Curt Carver promised to the staff, faculty and students that he would improve their lives in at least 100 ways during his first year as vice president and CIO at the University of Alabama at Birmingham. It’s an ambitious goal he achieved, and this year he plans to do it again.
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The list of technology wins isn’t something he puts together. For that, he turns to the people whose lives he promised to make better. One of the ways he collects ideas is through a crowdsourcing site called the SPARK initiative. There, the community can suggest ideas for what’s needed or vote ideas already suggested up or down.
“The best decisions come by getting the community involved, creating a voice for everyone, creating the healthy exchange of ideas so that the best ideas through a meritocracy rise to the top,” he said. “The ideas that have the greatest impact on the community are the ones that we act on first.”
The list includes everything from stronger passwords to a faster network for research. “We’re doing all of this genomics research, and, yet, our high-performance computer was being funded out of IT reserves, which means it was not being funded,” he said. “A year later, we’ve got the fastest high-performance computer in the state. There was a 10- or 11-fold increase, depending on whether you’re looking at computer power or storage power.”
Engagement with the community is a key component for the 100 tech wins in a year. The crowdsourcing site is one avenue, but another is a monthly newsletter, which recipients can opt out of if they choose. There, he keeps the community up to date on the newest wins. “We want to be transparent about the things we’re working on and how they align back to the institution’s strategic plan and our strategic plan,” he said.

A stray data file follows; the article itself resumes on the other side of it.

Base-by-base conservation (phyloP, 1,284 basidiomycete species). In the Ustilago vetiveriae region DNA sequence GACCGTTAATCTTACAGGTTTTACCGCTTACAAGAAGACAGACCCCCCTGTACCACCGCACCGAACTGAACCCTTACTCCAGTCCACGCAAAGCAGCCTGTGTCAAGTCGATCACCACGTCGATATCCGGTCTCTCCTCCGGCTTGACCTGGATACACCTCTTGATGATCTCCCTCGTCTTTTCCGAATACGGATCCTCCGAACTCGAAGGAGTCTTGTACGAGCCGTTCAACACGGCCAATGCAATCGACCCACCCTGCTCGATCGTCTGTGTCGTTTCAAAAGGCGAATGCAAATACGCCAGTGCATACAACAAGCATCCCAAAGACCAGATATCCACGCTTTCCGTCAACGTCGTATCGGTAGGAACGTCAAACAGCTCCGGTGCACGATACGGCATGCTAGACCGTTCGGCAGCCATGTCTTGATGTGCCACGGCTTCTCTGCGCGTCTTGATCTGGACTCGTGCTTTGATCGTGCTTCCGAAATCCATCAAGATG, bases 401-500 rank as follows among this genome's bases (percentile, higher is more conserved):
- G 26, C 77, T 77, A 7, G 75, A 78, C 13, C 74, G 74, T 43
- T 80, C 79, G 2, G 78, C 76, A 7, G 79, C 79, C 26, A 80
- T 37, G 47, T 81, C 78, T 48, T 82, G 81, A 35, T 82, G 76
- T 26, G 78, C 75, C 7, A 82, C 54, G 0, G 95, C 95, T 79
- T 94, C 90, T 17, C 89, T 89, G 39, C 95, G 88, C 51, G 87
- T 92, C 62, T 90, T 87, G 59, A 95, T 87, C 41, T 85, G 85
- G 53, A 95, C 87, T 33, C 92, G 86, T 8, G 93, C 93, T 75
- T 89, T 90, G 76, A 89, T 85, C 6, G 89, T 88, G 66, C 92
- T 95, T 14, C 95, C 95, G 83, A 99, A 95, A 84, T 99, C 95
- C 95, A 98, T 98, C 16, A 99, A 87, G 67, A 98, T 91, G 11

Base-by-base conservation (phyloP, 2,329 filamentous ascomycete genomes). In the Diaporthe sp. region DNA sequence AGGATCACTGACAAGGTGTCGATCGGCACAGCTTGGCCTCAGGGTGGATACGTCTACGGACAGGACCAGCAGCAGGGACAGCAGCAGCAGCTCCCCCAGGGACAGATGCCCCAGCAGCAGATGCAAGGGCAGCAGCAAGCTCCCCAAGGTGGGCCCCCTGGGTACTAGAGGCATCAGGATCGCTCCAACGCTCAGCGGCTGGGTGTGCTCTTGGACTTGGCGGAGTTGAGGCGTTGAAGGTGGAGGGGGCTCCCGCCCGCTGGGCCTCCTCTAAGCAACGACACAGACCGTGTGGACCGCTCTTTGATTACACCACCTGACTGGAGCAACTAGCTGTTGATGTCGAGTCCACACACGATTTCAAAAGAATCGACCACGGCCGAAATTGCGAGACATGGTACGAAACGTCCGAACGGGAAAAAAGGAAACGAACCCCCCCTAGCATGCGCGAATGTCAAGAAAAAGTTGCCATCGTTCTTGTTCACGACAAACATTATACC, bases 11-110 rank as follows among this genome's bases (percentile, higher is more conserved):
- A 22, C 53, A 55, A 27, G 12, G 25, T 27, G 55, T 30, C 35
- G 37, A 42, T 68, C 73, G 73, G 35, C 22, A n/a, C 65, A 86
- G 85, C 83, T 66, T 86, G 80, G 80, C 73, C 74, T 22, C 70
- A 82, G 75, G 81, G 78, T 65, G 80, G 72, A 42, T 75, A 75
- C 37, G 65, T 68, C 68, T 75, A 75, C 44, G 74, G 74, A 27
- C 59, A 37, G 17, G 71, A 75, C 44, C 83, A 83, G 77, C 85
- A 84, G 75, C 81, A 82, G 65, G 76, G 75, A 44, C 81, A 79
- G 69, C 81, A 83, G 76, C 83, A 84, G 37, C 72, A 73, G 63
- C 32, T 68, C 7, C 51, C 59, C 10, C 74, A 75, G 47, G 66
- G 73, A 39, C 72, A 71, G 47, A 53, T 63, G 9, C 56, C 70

The enthusiasm has been infectious. Carver said it has helped connect his IT staff to the greater university, giving them an ability to see how what they do affects how the community functions. And his ideas — the newsletter, the crowdsourcing site — have been replicated by other departments at the university. “Imitation is the highest form of flattery,” he said.
Perhaps most stunning to Carver is the reception he’s had from his colleagues. At the end of his first year on the job, he experienced “something that’s never occurred in my life,” he said. What he thought was a budget meeting with his staff turned out to be a celebration of the 100 wins. “I walked into the room, and there were 300 people with cake and a celebration going on,” he said.